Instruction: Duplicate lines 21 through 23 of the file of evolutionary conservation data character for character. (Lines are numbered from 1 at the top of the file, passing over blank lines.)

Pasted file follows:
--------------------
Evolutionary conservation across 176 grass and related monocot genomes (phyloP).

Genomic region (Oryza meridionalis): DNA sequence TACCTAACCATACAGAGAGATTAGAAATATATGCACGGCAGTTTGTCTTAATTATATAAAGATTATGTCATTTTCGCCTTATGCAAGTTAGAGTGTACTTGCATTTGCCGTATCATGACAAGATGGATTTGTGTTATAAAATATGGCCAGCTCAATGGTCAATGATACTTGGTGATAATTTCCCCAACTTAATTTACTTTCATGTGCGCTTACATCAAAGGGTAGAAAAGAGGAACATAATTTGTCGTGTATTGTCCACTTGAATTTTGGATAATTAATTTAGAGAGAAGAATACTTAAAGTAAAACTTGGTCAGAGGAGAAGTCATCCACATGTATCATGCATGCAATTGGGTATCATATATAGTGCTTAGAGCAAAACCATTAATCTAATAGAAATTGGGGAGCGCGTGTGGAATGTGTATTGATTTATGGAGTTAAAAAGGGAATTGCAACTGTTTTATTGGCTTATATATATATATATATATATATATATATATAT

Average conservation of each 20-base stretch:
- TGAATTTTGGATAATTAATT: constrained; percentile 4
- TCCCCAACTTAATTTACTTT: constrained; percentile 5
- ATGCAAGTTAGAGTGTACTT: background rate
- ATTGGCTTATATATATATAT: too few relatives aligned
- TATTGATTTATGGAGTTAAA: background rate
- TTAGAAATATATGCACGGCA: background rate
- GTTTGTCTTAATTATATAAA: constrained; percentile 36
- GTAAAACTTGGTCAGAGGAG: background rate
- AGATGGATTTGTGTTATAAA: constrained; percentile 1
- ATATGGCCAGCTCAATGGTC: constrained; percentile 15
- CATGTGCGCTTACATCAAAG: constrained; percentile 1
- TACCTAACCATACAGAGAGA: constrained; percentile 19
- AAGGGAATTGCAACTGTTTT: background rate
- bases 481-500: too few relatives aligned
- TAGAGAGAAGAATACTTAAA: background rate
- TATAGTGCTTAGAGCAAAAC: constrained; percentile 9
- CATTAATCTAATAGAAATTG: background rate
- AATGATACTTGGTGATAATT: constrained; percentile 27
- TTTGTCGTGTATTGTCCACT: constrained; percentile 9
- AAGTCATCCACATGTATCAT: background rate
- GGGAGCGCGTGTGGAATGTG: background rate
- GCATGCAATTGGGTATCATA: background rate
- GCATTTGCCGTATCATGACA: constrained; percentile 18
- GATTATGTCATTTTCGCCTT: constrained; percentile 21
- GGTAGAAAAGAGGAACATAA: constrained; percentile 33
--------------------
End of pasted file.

- AATGATACTTGGTGATAATT: constrained; percentile 27
- TTTGTCGTGTATTGTCCACT: constrained; percentile 9
- AAGTCATCCACATGTATCAT: background rate